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I mostly used 3½″ floppies back in the day but I also used 5¼″ floppies to some extent on Apple II's and TRS-80's. I was never exposed to 3″ floppy disks as used mainly on Amstrad microcomputers and their Spectrum +3.

So I'm familiar with the concepts of single-sided vs double-sided floppies, and single-density vs double-density floppies.

But in my recent explorations of the Spectrum +3 and its floppy disk formats and their image file formats, I've come across various mentions of "single-track" vs "double-track" and their abbreviations "ST" and "DT". But googling for more information on these terms, I haven't been able to find anything.

Is this double-track thing something specific to the Amstrad 3″ floppy drives? And what is it and how does it work? Was it a dead-end technology? Did it require different disks? Did it double the disk capacity?

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  • 1
    Another method used for increasing disk capacity was by having variable speed drives. Commodore and Sirius used this technique on their 5.25 inch drives.
    – cup
    May 3, 2020 at 11:00
  • 1
    @cup Commodore actually varied the data rate, not the physical speed of the drive.
    – TeaRex
    May 4, 2020 at 9:19
  • I remember the sound changing but I can't remember whether it was Commodore or Sirius.
    – cup
    May 4, 2020 at 9:48

1 Answer 1

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It’s just nomenclature for 40-track (‘single’) versus 80-track (‘double’) drives.

It’s not 3”-specific, e.g. here is a reference using the same terminology for 5.25” drives; 3” drives don’t do anything differently from 3.5” or 5.25” drives, and use regular Shugart signalling.

The original PCWs, the CPC and the Spectrum all used 40-track drives; later PCWs used 80-track drives.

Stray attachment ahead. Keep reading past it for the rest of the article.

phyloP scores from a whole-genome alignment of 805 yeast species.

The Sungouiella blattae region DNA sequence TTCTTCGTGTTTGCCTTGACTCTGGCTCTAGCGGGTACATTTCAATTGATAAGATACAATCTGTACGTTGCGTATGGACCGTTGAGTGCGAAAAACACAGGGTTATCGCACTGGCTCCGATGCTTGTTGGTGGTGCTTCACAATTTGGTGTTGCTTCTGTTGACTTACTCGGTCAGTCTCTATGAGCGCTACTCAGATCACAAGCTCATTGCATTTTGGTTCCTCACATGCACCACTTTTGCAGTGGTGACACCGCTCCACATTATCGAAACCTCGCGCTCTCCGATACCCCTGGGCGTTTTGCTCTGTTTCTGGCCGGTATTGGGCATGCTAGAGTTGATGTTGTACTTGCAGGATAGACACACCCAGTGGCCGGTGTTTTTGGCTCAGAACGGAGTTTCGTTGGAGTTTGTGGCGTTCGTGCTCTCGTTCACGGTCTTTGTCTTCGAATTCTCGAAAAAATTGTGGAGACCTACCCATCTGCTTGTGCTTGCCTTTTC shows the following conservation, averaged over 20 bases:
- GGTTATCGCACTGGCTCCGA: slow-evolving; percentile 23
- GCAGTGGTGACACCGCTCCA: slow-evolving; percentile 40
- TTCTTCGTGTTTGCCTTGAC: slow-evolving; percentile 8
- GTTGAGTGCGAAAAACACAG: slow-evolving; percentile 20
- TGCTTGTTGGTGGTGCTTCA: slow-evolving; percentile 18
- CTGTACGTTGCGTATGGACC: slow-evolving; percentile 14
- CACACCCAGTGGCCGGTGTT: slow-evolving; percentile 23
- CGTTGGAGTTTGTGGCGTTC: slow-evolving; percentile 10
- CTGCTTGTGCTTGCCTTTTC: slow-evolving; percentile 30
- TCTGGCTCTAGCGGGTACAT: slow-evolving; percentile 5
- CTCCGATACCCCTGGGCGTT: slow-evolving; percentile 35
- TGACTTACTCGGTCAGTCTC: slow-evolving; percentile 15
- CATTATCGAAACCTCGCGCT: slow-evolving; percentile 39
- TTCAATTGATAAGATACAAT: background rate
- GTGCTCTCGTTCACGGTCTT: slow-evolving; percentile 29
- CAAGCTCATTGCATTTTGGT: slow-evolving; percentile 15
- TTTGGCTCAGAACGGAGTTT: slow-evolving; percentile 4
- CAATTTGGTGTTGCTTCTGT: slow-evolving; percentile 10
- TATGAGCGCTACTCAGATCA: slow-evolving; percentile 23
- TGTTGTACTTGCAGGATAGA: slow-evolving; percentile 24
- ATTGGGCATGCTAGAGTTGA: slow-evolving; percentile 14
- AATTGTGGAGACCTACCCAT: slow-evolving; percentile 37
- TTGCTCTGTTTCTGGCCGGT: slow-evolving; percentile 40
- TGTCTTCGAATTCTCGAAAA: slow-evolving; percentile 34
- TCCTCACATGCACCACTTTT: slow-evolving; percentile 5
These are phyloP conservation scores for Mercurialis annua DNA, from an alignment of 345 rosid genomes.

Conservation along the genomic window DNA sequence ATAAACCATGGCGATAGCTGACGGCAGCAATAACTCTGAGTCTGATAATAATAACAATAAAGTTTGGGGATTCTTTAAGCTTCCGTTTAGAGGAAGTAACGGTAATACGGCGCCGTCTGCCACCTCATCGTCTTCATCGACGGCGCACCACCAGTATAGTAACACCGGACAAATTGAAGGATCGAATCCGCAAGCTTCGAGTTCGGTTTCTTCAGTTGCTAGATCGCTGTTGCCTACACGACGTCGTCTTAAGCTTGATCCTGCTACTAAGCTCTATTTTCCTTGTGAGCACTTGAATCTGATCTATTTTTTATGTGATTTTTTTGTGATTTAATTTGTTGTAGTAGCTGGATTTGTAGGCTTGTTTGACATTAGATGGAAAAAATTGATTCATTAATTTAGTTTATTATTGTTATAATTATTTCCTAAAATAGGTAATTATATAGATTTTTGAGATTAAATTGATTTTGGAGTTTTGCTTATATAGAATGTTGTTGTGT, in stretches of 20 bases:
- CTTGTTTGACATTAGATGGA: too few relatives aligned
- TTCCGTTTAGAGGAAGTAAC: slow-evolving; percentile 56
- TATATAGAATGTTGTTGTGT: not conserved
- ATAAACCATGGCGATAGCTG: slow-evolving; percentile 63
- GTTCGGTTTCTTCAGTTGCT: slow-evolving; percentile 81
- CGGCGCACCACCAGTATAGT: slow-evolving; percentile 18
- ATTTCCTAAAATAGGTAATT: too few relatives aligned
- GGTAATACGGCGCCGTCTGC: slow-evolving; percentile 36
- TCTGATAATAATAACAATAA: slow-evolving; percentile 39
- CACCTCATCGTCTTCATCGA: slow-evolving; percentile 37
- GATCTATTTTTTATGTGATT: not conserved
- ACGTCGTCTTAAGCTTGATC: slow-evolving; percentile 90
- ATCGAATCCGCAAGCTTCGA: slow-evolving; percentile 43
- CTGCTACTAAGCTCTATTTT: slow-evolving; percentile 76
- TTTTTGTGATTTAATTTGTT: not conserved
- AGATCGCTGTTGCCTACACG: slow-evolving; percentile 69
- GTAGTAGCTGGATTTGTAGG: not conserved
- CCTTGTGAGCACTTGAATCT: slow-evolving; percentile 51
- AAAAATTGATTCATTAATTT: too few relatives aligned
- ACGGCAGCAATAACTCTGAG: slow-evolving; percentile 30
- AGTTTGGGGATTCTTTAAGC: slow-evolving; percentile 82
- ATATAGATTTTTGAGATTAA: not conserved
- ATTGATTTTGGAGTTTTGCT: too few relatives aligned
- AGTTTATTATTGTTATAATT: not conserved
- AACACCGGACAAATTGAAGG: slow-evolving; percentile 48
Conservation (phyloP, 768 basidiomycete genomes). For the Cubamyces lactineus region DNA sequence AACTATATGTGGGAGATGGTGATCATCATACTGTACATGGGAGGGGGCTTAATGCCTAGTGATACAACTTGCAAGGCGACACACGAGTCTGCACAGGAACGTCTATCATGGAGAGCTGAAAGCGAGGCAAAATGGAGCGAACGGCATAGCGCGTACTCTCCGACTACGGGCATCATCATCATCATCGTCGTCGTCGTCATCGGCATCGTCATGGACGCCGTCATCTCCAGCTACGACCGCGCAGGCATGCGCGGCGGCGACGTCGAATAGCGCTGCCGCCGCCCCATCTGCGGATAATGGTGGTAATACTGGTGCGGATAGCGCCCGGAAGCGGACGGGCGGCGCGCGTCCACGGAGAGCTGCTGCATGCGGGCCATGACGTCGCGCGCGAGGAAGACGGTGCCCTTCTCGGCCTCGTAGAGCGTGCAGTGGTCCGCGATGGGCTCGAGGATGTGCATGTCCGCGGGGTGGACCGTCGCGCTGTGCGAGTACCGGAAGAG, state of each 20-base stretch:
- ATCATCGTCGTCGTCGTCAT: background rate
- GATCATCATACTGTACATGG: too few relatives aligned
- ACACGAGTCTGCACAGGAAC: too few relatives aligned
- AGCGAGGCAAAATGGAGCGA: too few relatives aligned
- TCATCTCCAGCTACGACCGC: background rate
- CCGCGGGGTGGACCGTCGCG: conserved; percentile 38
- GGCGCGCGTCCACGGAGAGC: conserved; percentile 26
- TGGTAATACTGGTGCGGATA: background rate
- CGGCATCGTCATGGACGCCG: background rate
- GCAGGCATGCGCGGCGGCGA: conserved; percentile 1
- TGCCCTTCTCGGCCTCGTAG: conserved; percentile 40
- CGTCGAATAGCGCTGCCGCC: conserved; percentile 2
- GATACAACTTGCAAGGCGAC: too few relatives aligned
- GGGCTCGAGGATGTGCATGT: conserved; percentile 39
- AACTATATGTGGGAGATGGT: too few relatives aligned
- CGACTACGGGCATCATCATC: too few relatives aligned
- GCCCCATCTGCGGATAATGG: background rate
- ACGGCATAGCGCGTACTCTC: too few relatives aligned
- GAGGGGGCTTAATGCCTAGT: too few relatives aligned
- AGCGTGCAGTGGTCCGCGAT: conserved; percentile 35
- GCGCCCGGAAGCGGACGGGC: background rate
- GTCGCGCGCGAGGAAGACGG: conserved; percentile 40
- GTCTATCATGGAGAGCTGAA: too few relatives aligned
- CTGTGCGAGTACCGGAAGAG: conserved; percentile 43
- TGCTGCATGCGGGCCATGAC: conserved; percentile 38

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    The answer is not complete. Double track meant a 80-track drive had to be instructed to advance the head with 2 pulses so that it can read and write 40 tracks on a floppy. I had a controller in the Apple II, a german product, that allowed to use more modern floppies (TEAC or NEC) with the Apple II. It could read and write on 35 track DOS 3.3 (Apple didn't use the 5 most inner tracks) but only if it was patched to double the head seek commands.If you didn't do that, disk formatted on an 80 track drive would only use half of the disk. May 5, 2020 at 6:20
  • Re @PatrickSchlüter 's comment: this could be implemented in software (OS sends twice as many step instructions), or hardware. The hardware approach could be built into the drive, or as a separate circuit that intercepts a step pulse, and sends two pulses to the drive instead. Either hardware option could be controlled with a physical switch near the drive.
    – Kaz
    Feb 8 at 13:55
  • @PatrickSchlüter: An unmodified Disk II is capable of selecting more than 140 discrete positions, but normal software would skip half of them entirely, and only stop on half of the remainder (so a move from track 3 to track 5 would be handled by requesting track 3.5, waiting for the head to move a little, then requesting track 4.0, waiting a little, then 4.5, wait a little, then track 5. I wonder why one would design an 80-track drive with 280 accessible positions, rather than continuing to use the same head movement signals as the Disk II?
    – supercat
    Feb 8 at 16:59

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